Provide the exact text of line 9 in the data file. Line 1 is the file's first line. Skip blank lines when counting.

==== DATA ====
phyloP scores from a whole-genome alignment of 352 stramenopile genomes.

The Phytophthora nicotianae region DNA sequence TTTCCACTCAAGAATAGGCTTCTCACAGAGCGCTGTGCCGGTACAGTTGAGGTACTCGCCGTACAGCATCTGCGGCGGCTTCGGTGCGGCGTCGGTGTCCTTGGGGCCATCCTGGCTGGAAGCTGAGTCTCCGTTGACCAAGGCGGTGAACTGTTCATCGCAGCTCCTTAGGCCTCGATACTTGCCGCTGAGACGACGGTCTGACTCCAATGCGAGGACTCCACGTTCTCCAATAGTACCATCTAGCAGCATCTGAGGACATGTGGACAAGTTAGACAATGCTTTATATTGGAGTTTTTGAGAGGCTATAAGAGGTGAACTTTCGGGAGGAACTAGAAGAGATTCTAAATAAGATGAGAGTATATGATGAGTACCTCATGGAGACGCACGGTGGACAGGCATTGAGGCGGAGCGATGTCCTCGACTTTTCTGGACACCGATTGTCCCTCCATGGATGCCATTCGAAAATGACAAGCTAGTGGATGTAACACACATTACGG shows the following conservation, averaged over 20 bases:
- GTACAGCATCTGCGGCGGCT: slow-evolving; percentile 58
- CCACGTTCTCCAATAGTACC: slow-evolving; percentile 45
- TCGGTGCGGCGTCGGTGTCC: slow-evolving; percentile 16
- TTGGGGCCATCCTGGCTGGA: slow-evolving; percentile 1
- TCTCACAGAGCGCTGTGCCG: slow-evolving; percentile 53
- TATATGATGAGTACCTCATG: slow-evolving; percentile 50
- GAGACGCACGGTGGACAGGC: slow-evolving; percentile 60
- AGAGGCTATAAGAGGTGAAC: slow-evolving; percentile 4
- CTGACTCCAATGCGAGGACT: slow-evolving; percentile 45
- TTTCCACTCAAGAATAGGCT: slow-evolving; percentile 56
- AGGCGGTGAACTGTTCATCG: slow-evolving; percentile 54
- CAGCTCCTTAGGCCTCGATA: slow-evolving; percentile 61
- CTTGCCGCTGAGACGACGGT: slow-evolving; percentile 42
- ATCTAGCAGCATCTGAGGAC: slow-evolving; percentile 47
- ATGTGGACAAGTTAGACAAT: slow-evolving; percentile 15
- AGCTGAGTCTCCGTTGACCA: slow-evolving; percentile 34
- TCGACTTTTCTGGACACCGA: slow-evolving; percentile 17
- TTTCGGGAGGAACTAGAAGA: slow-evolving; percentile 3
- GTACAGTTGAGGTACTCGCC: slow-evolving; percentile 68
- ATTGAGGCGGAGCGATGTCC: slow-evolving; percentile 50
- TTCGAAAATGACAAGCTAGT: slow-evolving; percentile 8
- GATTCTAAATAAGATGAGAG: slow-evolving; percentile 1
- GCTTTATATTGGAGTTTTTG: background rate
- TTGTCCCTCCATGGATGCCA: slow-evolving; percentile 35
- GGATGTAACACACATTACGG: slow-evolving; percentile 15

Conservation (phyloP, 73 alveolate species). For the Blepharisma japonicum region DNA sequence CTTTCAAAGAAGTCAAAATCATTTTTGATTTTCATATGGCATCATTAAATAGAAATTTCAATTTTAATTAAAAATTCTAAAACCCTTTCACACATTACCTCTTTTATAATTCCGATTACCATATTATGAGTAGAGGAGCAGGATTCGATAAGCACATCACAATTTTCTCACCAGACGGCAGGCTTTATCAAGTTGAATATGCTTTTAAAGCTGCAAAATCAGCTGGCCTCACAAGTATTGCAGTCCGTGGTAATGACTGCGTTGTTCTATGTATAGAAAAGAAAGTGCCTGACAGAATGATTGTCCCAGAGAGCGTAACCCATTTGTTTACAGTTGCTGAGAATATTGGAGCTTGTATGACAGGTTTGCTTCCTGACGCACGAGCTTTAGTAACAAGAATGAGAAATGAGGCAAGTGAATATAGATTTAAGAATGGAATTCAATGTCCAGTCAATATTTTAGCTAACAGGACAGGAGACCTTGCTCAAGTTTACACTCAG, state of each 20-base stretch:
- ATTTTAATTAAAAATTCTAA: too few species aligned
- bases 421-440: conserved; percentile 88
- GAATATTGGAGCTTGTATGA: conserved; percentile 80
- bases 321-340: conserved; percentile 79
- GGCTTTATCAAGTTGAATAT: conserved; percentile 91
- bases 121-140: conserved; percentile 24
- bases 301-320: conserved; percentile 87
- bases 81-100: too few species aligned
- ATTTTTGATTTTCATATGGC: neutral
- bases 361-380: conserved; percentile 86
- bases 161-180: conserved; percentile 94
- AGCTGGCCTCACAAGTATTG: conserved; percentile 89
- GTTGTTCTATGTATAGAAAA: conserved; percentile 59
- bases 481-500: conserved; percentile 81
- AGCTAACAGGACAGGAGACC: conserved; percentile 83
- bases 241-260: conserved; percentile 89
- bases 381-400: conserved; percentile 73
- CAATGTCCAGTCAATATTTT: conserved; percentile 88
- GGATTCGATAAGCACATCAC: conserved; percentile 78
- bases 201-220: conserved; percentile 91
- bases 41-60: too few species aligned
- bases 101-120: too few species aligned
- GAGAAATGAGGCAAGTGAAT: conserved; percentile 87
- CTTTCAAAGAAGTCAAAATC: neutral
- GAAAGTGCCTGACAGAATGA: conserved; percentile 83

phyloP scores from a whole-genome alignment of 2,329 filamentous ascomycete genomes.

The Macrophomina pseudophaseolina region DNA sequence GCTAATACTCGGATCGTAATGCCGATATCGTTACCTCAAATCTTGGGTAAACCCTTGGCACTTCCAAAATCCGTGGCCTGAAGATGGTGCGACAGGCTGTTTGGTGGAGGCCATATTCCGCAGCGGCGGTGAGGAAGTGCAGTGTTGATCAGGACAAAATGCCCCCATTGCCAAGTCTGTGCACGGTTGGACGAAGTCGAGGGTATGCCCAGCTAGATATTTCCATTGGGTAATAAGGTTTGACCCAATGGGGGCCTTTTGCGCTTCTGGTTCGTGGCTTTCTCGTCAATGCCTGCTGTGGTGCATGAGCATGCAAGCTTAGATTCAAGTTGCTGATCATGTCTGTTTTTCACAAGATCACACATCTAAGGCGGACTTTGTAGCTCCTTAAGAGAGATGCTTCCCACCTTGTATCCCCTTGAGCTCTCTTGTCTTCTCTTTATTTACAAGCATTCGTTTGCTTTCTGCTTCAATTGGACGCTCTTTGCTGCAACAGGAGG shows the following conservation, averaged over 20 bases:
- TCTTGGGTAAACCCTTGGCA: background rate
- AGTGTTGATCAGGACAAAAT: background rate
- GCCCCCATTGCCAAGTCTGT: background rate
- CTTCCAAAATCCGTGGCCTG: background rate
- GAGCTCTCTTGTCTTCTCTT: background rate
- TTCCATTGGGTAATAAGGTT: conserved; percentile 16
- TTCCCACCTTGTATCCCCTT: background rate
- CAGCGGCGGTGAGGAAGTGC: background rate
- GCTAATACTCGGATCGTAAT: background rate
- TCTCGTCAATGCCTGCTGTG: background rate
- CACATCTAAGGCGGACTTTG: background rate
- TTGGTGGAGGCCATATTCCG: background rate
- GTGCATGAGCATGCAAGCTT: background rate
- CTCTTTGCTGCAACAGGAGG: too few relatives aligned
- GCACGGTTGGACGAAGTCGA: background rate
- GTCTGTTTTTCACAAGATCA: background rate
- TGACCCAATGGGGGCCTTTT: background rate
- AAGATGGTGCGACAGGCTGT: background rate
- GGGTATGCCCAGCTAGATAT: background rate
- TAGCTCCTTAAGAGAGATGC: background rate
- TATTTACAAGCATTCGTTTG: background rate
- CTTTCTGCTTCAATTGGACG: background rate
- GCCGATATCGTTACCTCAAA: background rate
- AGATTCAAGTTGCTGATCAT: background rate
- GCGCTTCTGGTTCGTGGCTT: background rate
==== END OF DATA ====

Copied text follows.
- GAGACGCACGGTGGACAGGC: slow-evolving; percentile 60